Sunday, October 25, 2020
Home Review Movie Review Tomb Raider: Yamatai Kudasai

Tomb Raider: Yamatai Kudasai

As a child, I spent one too many sleepless nights playing the Tomb Raider franchise in PS1. From the first one all the way to Tomb Raider Chronicles. At the advent of the PS2, I played The Angel of Darkness, Tomb Raider: Legend, and Anniversary. When PS3 came, I played Tomb Raider: Underworld which is my personal favorite following Tomb Raider II: The Dagger of Xian. After a five year wait following Underworld, the reboot was released and I spent a good week to finish the game and its sequel, Rise of the Tomb Raider. My citing the games is a clear indication that I am a fan of the franchise. I also collected the action figures, no matter how terrible Lara Croft looked and bemoaned the points of articulation as it was terribly lacking.

In 2001, a film starring Angelina Jolie was made. I remember counting the days until the premiere which I attended with my mom in Glorietta IV. I was 14 years old. I didn’t mind that Angelina Jolie’s acting was painfully wooden, I thought she was perfect and I was geeking out through the entire film. The sequel was released in 2003 which I also saw on its first day but found myself dissatisfied especially with that whole “shark punching” business.

A little over a year ago, it was announced that Oscar winner Alicia Vikander will take over the role of Lara Croft and they’re doing a movie based on the reboot with Norwegian director Roar Uthaug, also marking his first foray into Hollywood. Excited as I was, I also did not keep my hopes up since the Angelina Jolie films served straight up laughable schlock. All I know is I will definitely be watching it.

Vikander was pitch perfect as the young Lara Croft. The look, physique, hairstyle and moves were nailed to a T. She had the trademark bow and arrow and the climbing ace which happens to be my favorite weapon in the game. They also incorporated several elements and scenery from the film which is guaranteed to please fans of the gaming franchise. Dominic West was cast as Lord Richard Croft, her father who disappeared seven years before. Daniel Wu plays Lu Ren, the captain of the Endurance. In the game, the Endurance was a much bigger ship but there was no Lu Ren. Walton Goggins plays Matthias Vogel, the antagonist who was shipwrecked in the Island of Yamatai, off the coast of Japan. They added a nice touch by casting Kristin Scott Thomas as Ana Miller, Richard Croft’s lover and guardian to Lara.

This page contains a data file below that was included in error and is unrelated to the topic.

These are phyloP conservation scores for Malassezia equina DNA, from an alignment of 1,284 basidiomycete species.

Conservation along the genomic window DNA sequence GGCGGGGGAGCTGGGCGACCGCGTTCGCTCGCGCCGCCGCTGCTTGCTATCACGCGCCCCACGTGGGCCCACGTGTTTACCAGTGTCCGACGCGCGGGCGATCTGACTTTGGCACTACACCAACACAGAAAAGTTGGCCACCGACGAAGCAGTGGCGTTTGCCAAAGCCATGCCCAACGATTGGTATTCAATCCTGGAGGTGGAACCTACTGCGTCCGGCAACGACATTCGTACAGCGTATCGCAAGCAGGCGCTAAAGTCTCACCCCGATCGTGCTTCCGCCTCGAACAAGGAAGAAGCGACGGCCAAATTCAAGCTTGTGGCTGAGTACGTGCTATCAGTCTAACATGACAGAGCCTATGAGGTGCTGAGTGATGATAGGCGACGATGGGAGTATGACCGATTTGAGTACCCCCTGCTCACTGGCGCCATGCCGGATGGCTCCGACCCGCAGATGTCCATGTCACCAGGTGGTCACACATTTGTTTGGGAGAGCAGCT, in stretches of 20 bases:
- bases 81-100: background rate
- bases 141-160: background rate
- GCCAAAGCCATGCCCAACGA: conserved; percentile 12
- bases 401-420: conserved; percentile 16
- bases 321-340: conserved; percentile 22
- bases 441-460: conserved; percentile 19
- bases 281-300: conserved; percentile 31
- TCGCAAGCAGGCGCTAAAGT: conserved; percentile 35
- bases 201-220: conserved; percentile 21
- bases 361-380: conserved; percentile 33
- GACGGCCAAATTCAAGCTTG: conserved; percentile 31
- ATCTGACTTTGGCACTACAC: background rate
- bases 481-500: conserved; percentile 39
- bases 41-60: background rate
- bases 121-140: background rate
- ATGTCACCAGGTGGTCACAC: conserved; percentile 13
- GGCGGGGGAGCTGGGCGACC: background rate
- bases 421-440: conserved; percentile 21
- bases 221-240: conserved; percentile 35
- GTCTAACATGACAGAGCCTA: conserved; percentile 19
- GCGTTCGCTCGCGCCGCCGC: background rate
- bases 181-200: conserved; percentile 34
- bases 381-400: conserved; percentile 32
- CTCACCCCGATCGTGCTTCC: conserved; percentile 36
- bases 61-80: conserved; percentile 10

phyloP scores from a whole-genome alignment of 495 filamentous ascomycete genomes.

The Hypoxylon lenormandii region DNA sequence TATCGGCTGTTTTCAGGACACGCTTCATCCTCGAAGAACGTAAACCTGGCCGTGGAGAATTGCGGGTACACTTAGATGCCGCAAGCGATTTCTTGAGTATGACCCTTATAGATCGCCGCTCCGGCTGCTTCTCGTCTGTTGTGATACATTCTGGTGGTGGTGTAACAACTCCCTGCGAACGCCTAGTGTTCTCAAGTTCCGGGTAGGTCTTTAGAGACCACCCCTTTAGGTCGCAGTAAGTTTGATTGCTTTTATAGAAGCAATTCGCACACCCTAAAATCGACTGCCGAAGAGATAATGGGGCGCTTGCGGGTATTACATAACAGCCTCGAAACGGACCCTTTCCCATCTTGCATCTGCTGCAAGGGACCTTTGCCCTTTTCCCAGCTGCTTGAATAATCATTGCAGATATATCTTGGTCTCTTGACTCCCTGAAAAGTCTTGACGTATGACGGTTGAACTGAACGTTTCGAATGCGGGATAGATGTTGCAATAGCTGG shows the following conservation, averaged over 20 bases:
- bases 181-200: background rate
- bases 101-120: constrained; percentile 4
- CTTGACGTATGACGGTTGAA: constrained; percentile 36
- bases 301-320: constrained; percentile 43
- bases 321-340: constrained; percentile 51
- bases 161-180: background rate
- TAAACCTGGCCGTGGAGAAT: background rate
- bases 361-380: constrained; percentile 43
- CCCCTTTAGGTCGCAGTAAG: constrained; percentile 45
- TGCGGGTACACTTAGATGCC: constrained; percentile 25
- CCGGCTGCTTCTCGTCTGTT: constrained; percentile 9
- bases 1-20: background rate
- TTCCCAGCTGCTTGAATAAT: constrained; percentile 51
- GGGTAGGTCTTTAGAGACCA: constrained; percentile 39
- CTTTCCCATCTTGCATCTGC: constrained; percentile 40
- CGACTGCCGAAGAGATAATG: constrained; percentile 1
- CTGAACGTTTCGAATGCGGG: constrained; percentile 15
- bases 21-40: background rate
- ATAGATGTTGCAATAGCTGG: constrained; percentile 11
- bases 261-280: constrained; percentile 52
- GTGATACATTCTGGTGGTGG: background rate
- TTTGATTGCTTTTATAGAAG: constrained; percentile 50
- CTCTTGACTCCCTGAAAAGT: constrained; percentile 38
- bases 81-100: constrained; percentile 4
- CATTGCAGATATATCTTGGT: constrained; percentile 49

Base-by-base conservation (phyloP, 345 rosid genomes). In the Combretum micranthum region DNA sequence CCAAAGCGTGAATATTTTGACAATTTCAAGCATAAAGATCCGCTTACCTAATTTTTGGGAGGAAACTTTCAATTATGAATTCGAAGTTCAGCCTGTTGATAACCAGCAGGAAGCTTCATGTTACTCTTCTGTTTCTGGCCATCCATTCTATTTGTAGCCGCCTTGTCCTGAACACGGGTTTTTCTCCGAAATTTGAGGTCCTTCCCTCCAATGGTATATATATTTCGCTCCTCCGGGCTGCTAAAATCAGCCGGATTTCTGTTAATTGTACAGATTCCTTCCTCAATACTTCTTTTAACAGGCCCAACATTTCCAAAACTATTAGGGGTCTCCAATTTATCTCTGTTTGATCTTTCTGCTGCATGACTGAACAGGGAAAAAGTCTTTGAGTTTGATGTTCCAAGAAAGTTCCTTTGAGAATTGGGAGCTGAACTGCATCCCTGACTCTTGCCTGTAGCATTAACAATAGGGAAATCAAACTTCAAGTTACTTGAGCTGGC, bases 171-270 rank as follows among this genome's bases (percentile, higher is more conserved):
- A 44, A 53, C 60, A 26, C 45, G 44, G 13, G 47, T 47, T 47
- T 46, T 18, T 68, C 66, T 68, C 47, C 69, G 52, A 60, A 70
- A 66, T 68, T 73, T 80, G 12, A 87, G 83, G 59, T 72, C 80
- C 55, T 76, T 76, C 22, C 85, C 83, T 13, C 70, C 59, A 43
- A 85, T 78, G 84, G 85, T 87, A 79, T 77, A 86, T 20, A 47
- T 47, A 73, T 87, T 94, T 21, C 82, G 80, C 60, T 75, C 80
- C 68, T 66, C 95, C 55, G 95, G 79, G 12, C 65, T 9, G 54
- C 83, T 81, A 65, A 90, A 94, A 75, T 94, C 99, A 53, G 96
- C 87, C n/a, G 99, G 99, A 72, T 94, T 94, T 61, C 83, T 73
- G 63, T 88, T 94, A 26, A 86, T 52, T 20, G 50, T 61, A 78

Let’s get right down to it.

While the film’s visuals were in line with the game and most gamers will find so many elements that were present in the game, marrying the plots of Tomb Raider 2013 and Rise of the Tomb Raider made this film problematic. In the game, Queen Himiko was the Sun Queen, a woman blessed with shamanistic powers and could control the weather. She was said to be Immortal. However, for her to continue living, she needs a suitable physical host in which she could transfer her soul. Here, they changed the plot and incorporated the Trinity story line which shouldn’t be. Fans of the game would also decry the lack of the original cast. Roth, Reyes, Jonah, Alex, and Sam, along with Whitman were all missing from the story line which was supposed to be essential if we will follow the Yamatai storyline.

Also, WHERE. ARE. THE. ONIS!?!?

The Oni were supposed to be the stormguards, guardians of Queen Himiko and was supposed to be instrumental in the story and is incredibly disappointing to not see any of them in the film. For as much as Vikander is highly showcased in the film, they offered little by means of character development not only for the titular character but the others as well. My beef with the film is they should have stuck to the original game’s storyline instead of marrying the plots of the reboot and its sequel. The plot felt overly complicated and haphazardly executed as if it was rushed. They really were both advised to just stick with the storyline. I don’t understand why most filmmakers and directors never learn as far as adapting games into film is concerned.

However, for all its flaws, it is still an enjoyable film which is worth watching. If you are to compare this with the first two Tomb Raider films, I wouldn’t say this is better by leaps and bounds but isn’t a bad way to spend two hours.

LEAVE A REPLY

Please enter your comment!
Please enter your name here